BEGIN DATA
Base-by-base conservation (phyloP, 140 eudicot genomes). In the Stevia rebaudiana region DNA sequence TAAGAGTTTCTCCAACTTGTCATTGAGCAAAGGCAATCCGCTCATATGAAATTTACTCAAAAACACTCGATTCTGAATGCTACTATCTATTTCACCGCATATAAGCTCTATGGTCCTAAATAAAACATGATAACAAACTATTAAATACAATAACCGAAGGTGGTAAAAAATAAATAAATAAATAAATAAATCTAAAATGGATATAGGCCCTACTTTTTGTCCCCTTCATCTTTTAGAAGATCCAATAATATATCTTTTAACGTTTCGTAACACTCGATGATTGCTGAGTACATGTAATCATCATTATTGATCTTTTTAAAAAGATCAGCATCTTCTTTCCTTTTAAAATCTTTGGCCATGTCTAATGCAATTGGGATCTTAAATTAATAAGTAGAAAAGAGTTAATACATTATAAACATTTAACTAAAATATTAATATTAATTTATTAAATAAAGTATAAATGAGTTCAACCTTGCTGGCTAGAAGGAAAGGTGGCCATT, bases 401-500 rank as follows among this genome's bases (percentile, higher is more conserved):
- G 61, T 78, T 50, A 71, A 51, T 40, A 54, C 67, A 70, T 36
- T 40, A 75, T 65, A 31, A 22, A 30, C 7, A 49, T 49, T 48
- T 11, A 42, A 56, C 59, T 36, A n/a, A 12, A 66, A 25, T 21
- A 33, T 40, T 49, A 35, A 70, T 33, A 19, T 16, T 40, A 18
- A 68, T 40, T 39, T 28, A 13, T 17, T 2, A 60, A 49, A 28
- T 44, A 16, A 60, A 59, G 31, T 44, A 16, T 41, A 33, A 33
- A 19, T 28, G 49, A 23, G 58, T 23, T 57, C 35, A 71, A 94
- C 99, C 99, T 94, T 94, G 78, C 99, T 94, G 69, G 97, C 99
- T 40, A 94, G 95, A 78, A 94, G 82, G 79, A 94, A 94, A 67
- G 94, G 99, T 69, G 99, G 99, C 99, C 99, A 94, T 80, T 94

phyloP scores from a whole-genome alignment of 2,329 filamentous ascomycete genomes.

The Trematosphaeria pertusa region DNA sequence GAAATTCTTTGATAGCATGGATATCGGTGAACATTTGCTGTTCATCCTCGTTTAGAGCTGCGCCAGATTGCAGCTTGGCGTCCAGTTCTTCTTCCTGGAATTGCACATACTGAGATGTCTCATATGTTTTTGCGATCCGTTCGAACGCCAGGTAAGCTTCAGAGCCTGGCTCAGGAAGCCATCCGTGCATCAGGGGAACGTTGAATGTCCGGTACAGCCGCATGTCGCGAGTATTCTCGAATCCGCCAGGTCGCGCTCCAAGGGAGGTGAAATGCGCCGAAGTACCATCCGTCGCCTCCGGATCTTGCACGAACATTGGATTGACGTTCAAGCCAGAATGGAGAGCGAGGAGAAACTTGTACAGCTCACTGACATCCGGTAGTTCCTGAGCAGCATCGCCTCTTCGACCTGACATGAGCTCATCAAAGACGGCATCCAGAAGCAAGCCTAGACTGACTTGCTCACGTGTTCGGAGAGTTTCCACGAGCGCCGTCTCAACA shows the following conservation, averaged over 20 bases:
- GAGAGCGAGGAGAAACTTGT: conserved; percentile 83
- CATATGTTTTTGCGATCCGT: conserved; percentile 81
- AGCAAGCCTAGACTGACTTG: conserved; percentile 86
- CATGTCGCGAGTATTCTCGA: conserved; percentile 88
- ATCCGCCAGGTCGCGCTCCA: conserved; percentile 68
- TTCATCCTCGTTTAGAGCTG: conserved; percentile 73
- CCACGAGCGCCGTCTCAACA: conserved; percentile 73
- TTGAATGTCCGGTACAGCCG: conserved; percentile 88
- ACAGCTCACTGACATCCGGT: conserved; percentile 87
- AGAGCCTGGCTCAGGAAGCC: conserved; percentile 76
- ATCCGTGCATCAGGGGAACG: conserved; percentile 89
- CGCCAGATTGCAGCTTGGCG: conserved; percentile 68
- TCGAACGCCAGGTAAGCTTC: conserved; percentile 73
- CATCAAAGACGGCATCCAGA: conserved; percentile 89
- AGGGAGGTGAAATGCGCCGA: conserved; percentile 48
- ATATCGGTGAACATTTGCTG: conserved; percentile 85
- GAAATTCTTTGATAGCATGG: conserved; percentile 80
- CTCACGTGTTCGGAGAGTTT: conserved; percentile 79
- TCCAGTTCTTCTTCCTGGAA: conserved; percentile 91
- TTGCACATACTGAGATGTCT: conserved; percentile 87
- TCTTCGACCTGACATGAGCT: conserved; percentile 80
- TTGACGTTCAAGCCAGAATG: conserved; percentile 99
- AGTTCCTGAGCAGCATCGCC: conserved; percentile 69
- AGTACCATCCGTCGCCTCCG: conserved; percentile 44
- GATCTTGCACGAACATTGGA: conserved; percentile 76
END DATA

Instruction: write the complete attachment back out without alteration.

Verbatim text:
Base-by-base conservation (phyloP, 140 eudicot genomes). In the Stevia rebaudiana region DNA sequence TAAGAGTTTCTCCAACTTGTCATTGAGCAAAGGCAATCCGCTCATATGAAATTTACTCAAAAACACTCGATTCTGAATGCTACTATCTATTTCACCGCATATAAGCTCTATGGTCCTAAATAAAACATGATAACAAACTATTAAATACAATAACCGAAGGTGGTAAAAAATAAATAAATAAATAAATAAATCTAAAATGGATATAGGCCCTACTTTTTGTCCCCTTCATCTTTTAGAAGATCCAATAATATATCTTTTAACGTTTCGTAACACTCGATGATTGCTGAGTACATGTAATCATCATTATTGATCTTTTTAAAAAGATCAGCATCTTCTTTCCTTTTAAAATCTTTGGCCATGTCTAATGCAATTGGGATCTTAAATTAATAAGTAGAAAAGAGTTAATACATTATAAACATTTAACTAAAATATTAATATTAATTTATTAAATAAAGTATAAATGAGTTCAACCTTGCTGGCTAGAAGGAAAGGTGGCCATT, bases 401-500 rank as follows among this genome's bases (percentile, higher is more conserved):
- G 61, T 78, T 50, A 71, A 51, T 40, A 54, C 67, A 70, T 36
- T 40, A 75, T 65, A 31, A 22, A 30, C 7, A 49, T 49, T 48
- T 11, A 42, A 56, C 59, T 36, A n/a, A 12, A 66, A 25, T 21
- A 33, T 40, T 49, A 35, A 70, T 33, A 19, T 16, T 40, A 18
- A 68, T 40, T 39, T 28, A 13, T 17, T 2, A 60, A 49, A 28
- T 44, A 16, A 60, A 59, G 31, T 44, A 16, T 41, A 33, A 33
- A 19, T 28, G 49, A 23, G 58, T 23, T 57, C 35, A 71, A 94
- C 99, C 99, T 94, T 94, G 78, C 99, T 94, G 69, G 97, C 99
- T 40, A 94, G 95, A 78, A 94, G 82, G 79, A 94, A 94, A 67
- G 94, G 99, T 69, G 99, G 99, C 99, C 99, A 94, T 80, T 94

phyloP scores from a whole-genome alignment of 2,329 filamentous ascomycete genomes.

The Trematosphaeria pertusa region DNA sequence GAAATTCTTTGATAGCATGGATATCGGTGAACATTTGCTGTTCATCCTCGTTTAGAGCTGCGCCAGATTGCAGCTTGGCGTCCAGTTCTTCTTCCTGGAATTGCACATACTGAGATGTCTCATATGTTTTTGCGATCCGTTCGAACGCCAGGTAAGCTTCAGAGCCTGGCTCAGGAAGCCATCCGTGCATCAGGGGAACGTTGAATGTCCGGTACAGCCGCATGTCGCGAGTATTCTCGAATCCGCCAGGTCGCGCTCCAAGGGAGGTGAAATGCGCCGAAGTACCATCCGTCGCCTCCGGATCTTGCACGAACATTGGATTGACGTTCAAGCCAGAATGGAGAGCGAGGAGAAACTTGTACAGCTCACTGACATCCGGTAGTTCCTGAGCAGCATCGCCTCTTCGACCTGACATGAGCTCATCAAAGACGGCATCCAGAAGCAAGCCTAGACTGACTTGCTCACGTGTTCGGAGAGTTTCCACGAGCGCCGTCTCAACA shows the following conservation, averaged over 20 bases:
- GAGAGCGAGGAGAAACTTGT: conserved; percentile 83
- CATATGTTTTTGCGATCCGT: conserved; percentile 81
- AGCAAGCCTAGACTGACTTG: conserved; percentile 86
- CATGTCGCGAGTATTCTCGA: conserved; percentile 88
- ATCCGCCAGGTCGCGCTCCA: conserved; percentile 68
- TTCATCCTCGTTTAGAGCTG: conserved; percentile 73
- CCACGAGCGCCGTCTCAACA: conserved; percentile 73
- TTGAATGTCCGGTACAGCCG: conserved; percentile 88
- ACAGCTCACTGACATCCGGT: conserved; percentile 87
- AGAGCCTGGCTCAGGAAGCC: conserved; percentile 76
- ATCCGTGCATCAGGGGAACG: conserved; percentile 89
- CGCCAGATTGCAGCTTGGCG: conserved; percentile 68
- TCGAACGCCAGGTAAGCTTC: conserved; percentile 73
- CATCAAAGACGGCATCCAGA: conserved; percentile 89
- AGGGAGGTGAAATGCGCCGA: conserved; percentile 48
- ATATCGGTGAACATTTGCTG: conserved; percentile 85
- GAAATTCTTTGATAGCATGG: conserved; percentile 80
- CTCACGTGTTCGGAGAGTTT: conserved; percentile 79
- TCCAGTTCTTCTTCCTGGAA: conserved; percentile 91
- TTGCACATACTGAGATGTCT: conserved; percentile 87
- TCTTCGACCTGACATGAGCT: conserved; percentile 80
- TTGACGTTCAAGCCAGAATG: conserved; percentile 99
- AGTTCCTGAGCAGCATCGCC: conserved; percentile 69
- AGTACCATCCGTCGCCTCCG: conserved; percentile 44
- GATCTTGCACGAACATTGGA: conserved; percentile 76